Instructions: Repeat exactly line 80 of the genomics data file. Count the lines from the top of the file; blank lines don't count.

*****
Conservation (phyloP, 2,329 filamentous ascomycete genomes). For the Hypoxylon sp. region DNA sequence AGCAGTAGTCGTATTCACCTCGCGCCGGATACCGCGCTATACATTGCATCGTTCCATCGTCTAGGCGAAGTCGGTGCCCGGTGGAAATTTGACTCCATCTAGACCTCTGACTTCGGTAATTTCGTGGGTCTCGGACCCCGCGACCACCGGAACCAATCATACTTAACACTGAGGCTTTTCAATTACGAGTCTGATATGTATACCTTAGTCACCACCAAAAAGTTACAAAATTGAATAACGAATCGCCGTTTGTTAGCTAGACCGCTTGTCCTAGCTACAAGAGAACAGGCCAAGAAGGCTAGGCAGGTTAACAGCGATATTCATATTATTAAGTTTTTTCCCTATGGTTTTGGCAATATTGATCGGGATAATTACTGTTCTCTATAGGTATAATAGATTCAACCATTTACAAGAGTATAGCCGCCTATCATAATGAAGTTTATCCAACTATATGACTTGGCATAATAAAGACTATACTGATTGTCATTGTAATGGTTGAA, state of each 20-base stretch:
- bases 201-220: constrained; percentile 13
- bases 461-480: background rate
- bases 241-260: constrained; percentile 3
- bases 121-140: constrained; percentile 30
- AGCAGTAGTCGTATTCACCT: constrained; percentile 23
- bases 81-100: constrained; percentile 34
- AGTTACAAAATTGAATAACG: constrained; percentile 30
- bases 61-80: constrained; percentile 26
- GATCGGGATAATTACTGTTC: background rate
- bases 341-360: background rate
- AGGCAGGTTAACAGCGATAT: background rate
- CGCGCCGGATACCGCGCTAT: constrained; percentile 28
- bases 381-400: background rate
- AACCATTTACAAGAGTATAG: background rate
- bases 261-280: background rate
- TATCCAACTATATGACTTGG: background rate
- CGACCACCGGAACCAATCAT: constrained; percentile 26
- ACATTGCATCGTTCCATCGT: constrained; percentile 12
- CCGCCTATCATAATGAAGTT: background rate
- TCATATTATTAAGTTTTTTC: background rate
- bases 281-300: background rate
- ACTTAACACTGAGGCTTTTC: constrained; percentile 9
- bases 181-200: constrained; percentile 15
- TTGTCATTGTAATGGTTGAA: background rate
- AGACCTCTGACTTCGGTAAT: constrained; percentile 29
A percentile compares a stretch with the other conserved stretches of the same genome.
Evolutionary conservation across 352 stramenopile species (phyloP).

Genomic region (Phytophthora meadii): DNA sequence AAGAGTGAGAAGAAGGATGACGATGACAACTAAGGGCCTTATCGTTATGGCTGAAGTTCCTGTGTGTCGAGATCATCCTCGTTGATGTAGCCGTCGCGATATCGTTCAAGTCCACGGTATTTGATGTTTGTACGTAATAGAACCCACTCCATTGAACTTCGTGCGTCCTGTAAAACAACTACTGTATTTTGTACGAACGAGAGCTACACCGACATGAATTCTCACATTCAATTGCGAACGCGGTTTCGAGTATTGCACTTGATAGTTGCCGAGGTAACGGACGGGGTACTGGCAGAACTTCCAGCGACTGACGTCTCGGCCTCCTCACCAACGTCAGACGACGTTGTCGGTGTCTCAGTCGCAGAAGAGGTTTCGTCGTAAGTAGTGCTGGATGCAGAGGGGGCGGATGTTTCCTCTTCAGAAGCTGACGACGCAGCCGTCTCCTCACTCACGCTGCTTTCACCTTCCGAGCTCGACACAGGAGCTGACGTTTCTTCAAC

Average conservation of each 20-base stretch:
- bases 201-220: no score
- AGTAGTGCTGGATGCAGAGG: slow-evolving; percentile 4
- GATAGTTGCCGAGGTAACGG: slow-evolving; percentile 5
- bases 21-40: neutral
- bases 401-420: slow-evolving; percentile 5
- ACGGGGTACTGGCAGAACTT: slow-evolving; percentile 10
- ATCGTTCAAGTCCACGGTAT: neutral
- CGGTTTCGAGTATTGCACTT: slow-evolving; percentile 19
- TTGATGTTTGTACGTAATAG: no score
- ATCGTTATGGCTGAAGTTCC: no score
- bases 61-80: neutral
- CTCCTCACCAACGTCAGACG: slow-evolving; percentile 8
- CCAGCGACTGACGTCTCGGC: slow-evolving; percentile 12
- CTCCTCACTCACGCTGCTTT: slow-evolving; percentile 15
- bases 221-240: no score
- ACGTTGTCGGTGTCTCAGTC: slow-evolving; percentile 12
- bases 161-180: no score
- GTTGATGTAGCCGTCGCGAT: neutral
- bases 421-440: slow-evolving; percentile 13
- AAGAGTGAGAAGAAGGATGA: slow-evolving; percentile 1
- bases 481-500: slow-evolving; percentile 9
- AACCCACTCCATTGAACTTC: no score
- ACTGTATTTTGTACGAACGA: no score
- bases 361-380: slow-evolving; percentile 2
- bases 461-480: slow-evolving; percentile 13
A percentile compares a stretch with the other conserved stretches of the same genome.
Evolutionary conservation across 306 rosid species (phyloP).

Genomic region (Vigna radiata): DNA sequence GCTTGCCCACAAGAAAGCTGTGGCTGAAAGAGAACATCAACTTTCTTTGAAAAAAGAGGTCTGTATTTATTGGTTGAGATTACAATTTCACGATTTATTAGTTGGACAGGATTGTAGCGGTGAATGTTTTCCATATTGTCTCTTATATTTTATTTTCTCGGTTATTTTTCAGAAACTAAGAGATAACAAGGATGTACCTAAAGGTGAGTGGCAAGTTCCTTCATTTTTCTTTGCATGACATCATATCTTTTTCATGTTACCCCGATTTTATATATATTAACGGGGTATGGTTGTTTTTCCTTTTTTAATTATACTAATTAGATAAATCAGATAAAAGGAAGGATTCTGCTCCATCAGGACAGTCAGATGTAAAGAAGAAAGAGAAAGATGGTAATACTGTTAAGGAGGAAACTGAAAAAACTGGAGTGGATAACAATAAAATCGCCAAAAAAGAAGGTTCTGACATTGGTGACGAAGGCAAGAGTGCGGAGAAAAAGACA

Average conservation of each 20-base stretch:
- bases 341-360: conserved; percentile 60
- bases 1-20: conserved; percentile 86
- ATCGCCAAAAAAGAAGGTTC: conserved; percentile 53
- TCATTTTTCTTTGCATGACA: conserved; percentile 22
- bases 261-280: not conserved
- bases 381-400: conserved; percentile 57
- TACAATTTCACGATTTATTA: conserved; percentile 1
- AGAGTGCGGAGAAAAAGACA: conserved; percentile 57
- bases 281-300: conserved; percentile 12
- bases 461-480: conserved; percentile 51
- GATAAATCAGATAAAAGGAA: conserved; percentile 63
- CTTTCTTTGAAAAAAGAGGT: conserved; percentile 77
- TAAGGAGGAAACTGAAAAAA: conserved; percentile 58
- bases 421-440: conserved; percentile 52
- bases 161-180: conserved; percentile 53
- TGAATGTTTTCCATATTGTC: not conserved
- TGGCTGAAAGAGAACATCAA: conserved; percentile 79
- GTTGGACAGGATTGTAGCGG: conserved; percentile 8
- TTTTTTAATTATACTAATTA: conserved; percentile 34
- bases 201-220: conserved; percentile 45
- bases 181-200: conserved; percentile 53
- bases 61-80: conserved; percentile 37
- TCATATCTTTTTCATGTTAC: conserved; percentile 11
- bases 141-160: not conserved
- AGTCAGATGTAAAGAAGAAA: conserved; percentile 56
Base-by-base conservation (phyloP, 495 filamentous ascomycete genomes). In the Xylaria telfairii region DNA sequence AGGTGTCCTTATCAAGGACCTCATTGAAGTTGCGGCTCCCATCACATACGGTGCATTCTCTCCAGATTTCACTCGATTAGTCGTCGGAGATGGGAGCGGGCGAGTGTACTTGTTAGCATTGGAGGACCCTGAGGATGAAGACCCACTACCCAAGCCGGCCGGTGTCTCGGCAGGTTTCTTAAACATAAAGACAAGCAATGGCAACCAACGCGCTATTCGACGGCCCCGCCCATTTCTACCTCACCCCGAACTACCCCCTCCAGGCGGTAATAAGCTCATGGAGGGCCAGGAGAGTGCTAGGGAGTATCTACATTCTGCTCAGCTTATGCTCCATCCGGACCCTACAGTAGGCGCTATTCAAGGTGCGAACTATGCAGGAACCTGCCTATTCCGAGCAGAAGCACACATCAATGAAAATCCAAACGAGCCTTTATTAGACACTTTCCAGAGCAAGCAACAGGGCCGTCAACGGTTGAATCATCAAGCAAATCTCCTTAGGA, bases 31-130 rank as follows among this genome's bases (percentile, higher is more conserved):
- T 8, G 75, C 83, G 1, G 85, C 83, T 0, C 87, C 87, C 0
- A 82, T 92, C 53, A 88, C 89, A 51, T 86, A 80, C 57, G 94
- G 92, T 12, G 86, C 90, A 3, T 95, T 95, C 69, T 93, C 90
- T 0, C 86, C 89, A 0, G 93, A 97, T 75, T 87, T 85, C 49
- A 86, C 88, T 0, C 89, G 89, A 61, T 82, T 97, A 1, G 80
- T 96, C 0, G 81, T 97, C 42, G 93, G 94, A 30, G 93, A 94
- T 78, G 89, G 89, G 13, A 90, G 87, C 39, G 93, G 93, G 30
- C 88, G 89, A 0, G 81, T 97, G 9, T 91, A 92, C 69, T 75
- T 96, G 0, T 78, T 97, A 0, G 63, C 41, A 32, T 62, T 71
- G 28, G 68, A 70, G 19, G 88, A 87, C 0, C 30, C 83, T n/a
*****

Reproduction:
- bases 181-200: conserved; percentile 53